Scott Snowdonia Trail Marathon

Start Line of the Marathon

Well it’s been a long while since I wrote a piece about running. Mostly because I’ve been out injured since March and just after my last race on Anglesey. It had been my intention again to raise some money for Myeloma UK by running the Scott Snowdonia Trail Marathon.

Running the marathon for charity

I’m raising money to support the work that Myeloma UK does. Multiple Myeloma is an incurable form of bone marrow cancer which is not as well known as many other types of cancer. Myeloma UK do a lot of work in supporting those patients suffering with this horrible illness and their families. Myeloma UK is also heavily involved in raising awareness about the illness and in the research for new treatments and in time, hopefully a cure.

If you want to donate, here’s my fundraising page.

Right, on with the description of this event!

Bye Bye Bursitis (hopefully)

The bursitis persisted for way too long, not helped by the fact my job requires me to be walking all the time. That said, my job has kept my fitness up. I had to abandon the first marathon of the year in Liverpool due to the injury, and was equally resigned to losing the main event the same way.

My first Trail Marathon

However, having spoken to a couple of fell-running colleagues and having been away for a restful week, I decided at the last minute that I would take part in the Scott Snowdonia Trail Marathon, an event organised by Always Aim High Events, who also arranged my previous race on Anglesey. I’d already decided that I wasn’t going to be in ‘race mode’ – heck, I’ve done no training in 3 months and not run more than 14 miles since last October. While it’s possible for me to wing a half-marathon, the full distance is something far more testing on the body.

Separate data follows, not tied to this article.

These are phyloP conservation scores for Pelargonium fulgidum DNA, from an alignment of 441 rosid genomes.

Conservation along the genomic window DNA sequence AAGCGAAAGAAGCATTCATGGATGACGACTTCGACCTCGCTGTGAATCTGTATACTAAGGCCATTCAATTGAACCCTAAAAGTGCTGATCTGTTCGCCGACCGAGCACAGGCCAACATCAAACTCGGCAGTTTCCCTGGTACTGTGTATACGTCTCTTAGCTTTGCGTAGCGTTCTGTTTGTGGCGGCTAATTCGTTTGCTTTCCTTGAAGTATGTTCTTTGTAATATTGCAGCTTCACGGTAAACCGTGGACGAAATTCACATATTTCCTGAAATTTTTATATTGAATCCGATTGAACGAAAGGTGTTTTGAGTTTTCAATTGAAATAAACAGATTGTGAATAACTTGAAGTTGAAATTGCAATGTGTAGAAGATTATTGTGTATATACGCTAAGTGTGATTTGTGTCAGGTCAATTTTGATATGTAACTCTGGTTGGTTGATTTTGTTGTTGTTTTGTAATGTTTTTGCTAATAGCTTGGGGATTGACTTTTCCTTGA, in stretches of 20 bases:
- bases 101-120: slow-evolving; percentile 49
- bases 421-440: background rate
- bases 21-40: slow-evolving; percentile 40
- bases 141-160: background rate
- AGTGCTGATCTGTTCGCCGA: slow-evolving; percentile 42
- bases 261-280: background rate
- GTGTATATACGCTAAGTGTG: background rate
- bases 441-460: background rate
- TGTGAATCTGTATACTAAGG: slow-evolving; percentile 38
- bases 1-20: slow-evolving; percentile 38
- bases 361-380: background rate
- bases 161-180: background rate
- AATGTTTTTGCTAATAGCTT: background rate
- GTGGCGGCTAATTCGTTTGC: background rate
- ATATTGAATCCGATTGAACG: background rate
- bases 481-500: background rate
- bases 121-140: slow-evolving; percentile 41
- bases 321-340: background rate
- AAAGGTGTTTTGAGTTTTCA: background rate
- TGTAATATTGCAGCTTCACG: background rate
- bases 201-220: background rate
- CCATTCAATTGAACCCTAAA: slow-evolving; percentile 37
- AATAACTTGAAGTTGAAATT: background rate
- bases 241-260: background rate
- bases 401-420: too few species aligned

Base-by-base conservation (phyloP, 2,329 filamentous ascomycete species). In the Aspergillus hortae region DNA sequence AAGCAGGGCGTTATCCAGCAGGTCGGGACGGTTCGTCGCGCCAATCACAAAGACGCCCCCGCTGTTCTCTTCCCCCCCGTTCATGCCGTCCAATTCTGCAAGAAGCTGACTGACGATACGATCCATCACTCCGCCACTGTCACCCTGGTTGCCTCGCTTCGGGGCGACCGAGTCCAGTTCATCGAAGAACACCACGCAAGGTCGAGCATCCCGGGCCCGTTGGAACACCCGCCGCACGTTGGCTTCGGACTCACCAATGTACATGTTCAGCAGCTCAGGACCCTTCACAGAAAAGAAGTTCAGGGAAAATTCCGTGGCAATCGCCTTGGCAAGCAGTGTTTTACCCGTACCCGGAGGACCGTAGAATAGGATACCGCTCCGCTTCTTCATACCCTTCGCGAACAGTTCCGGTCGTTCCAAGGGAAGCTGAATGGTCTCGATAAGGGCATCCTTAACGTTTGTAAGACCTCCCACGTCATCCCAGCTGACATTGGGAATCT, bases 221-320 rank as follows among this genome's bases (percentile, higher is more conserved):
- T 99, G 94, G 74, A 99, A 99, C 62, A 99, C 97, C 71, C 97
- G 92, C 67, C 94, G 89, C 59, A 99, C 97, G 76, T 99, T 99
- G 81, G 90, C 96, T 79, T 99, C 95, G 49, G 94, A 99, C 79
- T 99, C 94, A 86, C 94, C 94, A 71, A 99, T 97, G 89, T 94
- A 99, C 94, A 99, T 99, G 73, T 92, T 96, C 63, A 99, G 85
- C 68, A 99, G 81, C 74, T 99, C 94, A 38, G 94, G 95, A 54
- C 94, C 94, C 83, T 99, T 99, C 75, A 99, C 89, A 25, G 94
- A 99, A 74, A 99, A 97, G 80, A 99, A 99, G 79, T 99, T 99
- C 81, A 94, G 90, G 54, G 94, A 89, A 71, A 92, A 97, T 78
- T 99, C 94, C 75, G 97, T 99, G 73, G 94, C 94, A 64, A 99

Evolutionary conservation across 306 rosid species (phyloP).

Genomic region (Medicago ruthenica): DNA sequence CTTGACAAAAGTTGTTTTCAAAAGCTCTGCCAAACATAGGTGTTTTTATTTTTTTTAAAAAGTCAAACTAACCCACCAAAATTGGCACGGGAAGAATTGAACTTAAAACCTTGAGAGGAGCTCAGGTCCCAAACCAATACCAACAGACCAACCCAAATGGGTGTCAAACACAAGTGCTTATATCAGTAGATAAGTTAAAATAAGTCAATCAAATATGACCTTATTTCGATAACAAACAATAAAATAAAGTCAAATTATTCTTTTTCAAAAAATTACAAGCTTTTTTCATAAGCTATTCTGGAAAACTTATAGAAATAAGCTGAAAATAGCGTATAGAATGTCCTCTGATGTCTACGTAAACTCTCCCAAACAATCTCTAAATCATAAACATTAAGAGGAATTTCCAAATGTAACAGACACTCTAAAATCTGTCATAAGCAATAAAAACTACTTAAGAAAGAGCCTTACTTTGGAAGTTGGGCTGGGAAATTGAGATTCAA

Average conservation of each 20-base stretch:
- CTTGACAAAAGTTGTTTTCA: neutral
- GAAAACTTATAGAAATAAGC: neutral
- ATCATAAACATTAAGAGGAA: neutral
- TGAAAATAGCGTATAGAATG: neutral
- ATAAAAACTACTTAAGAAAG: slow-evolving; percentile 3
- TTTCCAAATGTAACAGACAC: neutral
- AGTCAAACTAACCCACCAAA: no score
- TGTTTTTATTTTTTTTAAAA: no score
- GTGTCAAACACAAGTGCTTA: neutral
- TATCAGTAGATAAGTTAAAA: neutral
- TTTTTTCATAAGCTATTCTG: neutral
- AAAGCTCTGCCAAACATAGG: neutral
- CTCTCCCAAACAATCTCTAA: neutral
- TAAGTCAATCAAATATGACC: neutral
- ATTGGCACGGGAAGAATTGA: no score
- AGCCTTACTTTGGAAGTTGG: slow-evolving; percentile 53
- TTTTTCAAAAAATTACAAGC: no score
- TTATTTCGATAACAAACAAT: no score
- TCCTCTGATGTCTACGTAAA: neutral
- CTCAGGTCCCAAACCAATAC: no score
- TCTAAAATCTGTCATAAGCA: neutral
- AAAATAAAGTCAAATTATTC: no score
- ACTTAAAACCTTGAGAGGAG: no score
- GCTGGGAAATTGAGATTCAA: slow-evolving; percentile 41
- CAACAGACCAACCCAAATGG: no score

As a result, no hotel, no overnight stop-over, just a 5am set off to get to Registration at Electric Mountain in Llanberis for 7am. And actually I’m glad I did. Whilst I wasn’t the first there, the car park was pretty empty, although by the time I’d picked up my number and walked back to the car, it was nearly full!

Preparation is everything (ish)

There were 3 race events taking place – the full marathon, a half-marathon and a 10k. In all honesty in retrospect, I suspect none were straightforward. This was my first off-road marathon, with only a couple of miles of tarmac to pound. The weather was, well, like Snowdonia often is – in the clouds and drizzly and as such the full compulsory kit list was required including full waterproofs, mobile phone, gels and home-made flapjacks neatly packed into tupperware for the journey. And a lot of water too! I elected to go for the goretex desert army coat from the outset, which drew comments and amusement from some other runners.

Start Line of the Marathon

Start Line of the Marathon

It begins with a hill

We set off at 9am, through the streets of Llanberis before heading off-road and up the first of the hills. Which was pretty tough as it was, with 3 miles of rocky trail climb. And whilst getting to the top of this was wonderful, the elation was soon dashed by the steep and slippery decent – I’m no fell runner and my balance is pretty rough at the best of times. I discovered an ex-colleague was also running, although he was doing the half-marathon route instead. And I must say at the point where the two routes divided, I wished I was doing the half as well!!!!!

Still, the descent became more manageable and followed a few paths down to the tarmac road heading towards Beddgelert. I actually recognised some of this from the Etape Eryri cycle sportive (another AAHE event) I’d done previously and when we turned off onto the paths around the reservoir I recognised this bits from the detour in the 2015 ride after an accident ahead closed the road and required us to go cross-country with the bikes!!!

Mildly Undulating terrain